PHILADELPHIA — Sports stadiums are a big deal for cities.
They cost a lot of money to build, their teams inspire passion among fans and loathing among rivals, they spur significant revenue among restaurants and other businesses in the vicinity, and they draw traffic like honey draws bees. We know all this well in Seattle.
In Philadelphia on Sunday, I saw the upsides.
The Phillies and New York Mets squared off on the baseball diamond in early afternoon. On a brilliant sunny day, two rival teams with vocal fan bases went at it at Citizens Bank Park. The park cost $346 million to build, split equally between public and private financing, and opened in 2004. It is a beautiful park that reminds me of Safeco Field.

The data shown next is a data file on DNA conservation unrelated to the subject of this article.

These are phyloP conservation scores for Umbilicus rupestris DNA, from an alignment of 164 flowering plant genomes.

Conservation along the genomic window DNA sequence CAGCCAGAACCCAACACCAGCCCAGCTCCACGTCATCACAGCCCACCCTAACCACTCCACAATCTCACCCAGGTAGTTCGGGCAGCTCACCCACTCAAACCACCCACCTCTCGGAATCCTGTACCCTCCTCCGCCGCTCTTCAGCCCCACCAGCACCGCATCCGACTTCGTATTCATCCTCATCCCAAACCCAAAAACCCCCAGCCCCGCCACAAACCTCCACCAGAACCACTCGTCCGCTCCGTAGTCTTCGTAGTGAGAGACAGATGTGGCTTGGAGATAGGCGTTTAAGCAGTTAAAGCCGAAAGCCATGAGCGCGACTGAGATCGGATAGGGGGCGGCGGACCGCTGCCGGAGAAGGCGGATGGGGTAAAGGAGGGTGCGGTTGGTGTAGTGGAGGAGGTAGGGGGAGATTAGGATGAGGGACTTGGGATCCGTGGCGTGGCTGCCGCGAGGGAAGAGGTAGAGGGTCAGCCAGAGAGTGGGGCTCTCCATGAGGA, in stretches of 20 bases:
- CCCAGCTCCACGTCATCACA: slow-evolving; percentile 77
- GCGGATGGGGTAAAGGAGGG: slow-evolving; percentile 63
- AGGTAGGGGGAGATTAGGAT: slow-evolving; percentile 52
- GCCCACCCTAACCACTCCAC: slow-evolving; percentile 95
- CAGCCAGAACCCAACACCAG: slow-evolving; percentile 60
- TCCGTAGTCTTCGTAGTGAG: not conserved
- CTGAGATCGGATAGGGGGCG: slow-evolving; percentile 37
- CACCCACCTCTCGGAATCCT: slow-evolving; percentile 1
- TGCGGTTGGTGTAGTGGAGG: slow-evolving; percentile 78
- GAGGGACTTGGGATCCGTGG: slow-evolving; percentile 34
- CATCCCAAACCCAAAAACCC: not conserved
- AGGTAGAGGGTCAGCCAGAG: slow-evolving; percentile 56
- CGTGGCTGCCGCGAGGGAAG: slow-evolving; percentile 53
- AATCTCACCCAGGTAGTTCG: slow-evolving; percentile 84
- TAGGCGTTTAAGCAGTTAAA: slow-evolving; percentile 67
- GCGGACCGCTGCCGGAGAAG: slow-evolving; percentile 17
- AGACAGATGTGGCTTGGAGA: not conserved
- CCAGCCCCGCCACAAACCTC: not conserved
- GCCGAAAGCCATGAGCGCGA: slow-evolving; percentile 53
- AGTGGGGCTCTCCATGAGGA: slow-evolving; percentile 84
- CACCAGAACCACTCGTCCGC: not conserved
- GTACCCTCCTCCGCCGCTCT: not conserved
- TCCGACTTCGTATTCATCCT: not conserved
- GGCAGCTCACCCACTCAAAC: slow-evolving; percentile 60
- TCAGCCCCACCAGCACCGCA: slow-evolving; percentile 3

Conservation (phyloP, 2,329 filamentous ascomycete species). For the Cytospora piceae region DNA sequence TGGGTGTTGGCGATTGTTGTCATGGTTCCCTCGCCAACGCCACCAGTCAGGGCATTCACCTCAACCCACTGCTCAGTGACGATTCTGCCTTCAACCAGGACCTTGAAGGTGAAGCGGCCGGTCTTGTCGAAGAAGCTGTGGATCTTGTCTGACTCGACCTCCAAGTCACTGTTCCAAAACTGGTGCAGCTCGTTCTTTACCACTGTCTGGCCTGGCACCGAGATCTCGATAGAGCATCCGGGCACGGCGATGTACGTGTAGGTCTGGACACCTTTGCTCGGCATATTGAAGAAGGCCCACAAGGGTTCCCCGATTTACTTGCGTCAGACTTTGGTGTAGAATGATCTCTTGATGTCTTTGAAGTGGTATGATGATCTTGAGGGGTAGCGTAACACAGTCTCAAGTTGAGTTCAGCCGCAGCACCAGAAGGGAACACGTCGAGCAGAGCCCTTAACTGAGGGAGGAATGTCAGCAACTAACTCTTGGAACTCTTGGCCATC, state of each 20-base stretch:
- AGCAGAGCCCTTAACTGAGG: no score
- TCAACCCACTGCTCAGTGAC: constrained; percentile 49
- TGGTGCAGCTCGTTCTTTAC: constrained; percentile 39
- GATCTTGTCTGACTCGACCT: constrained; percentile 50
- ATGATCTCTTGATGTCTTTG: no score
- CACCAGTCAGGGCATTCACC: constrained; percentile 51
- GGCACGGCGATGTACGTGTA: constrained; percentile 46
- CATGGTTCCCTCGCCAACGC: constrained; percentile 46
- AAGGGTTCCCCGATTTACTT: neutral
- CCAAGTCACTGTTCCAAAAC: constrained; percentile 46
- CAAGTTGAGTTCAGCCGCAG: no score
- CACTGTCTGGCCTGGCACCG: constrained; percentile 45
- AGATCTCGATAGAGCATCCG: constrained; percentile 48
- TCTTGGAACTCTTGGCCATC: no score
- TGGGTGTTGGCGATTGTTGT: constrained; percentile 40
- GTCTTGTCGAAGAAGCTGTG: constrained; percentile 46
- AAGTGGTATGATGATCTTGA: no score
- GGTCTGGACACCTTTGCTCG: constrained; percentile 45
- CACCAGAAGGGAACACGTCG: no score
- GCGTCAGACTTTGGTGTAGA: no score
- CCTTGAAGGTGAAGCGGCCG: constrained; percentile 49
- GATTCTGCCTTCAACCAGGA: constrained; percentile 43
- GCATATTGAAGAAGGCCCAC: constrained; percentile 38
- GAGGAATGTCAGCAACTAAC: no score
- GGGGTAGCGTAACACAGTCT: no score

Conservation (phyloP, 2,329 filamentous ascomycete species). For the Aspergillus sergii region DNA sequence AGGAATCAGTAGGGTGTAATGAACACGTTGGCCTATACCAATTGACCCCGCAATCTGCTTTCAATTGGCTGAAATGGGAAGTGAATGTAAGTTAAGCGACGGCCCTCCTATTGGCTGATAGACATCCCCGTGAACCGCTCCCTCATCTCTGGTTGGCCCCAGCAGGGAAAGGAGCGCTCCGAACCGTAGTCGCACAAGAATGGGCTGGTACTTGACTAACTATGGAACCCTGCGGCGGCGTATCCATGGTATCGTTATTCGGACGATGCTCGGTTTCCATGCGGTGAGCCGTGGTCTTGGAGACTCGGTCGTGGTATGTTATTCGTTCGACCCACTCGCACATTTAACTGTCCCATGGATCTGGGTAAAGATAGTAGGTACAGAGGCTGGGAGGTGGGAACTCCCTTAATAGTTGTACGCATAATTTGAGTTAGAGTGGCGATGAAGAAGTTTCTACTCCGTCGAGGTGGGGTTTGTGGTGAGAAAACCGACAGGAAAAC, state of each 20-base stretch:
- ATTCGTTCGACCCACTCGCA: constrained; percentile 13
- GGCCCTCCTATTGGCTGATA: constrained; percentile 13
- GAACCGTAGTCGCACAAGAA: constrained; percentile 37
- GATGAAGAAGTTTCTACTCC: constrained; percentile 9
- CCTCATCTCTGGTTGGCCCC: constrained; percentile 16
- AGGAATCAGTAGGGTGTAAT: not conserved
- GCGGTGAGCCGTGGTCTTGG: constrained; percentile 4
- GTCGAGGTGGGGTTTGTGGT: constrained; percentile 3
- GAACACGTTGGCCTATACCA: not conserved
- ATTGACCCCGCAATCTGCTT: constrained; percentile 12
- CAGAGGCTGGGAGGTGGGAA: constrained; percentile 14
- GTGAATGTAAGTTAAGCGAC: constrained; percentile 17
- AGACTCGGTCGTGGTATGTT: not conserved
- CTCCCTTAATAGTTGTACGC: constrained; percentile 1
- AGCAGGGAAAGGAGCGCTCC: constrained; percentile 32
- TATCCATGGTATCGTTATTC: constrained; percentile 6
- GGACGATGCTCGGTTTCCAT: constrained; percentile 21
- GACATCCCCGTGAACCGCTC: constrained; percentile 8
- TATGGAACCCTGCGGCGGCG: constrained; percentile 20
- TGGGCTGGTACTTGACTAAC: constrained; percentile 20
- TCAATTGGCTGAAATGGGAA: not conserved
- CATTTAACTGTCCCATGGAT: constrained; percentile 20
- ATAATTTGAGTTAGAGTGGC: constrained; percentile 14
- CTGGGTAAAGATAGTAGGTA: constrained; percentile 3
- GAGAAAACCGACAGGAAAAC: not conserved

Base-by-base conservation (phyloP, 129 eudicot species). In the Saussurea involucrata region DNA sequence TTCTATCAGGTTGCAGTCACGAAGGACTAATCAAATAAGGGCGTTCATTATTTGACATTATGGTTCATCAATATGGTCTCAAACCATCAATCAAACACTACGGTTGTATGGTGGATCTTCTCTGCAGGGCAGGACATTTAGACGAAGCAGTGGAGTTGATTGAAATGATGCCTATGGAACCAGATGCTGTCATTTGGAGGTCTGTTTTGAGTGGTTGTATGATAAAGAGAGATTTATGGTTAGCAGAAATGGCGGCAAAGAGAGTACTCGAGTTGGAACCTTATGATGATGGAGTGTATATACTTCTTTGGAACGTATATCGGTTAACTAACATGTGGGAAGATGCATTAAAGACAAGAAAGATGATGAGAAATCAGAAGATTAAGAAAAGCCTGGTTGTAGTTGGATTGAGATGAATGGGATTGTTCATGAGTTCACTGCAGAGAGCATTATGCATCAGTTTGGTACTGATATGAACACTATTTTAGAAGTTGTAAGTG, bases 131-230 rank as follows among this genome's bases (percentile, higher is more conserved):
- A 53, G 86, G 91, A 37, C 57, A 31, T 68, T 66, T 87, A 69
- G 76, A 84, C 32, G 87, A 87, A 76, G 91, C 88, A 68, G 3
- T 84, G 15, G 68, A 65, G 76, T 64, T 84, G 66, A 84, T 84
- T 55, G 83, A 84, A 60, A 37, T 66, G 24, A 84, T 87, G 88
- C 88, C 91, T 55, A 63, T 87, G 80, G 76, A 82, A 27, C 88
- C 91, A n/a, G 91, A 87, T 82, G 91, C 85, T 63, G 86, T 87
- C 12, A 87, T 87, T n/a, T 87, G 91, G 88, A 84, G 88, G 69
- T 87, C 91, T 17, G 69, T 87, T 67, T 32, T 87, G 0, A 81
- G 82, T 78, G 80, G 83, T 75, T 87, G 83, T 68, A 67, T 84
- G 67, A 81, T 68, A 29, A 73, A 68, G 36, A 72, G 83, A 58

Safeco in Seattle cost well over $500 million and opened five years earlier than the Phillies one. It’s a spectacular park too. Just a much, much, much more expensive one.
Right next door to Citizens Bank Park — and I mean right next door — the Flyers hockey team on Sunday hosted its despised rival, the Pittsburgh Penguins, in an NHL playoff game. Outside it was 70+ degrees, but in the Wells Fargo Center it was chilly and rocking. The arena also is host to the NBA’s 76ers team.
Adjacent to these stadiums sits Lincoln Financial Field, where the NFL’s Eagles play on Sundays in autumn. On this day, the parking lots that offer 21,000+ for these three stadiums were filled with red and white-adorned Phils fans and orange and black-decked out Flyers fans. Having a shared parking area for the stadiums seems pretty smart to me.
There has been much discussion in Seattle lately about building an arena to house both an NBA and NHL teams. Philadelphia might be a place to look for an example of how the city might well do it, both in layout and budget.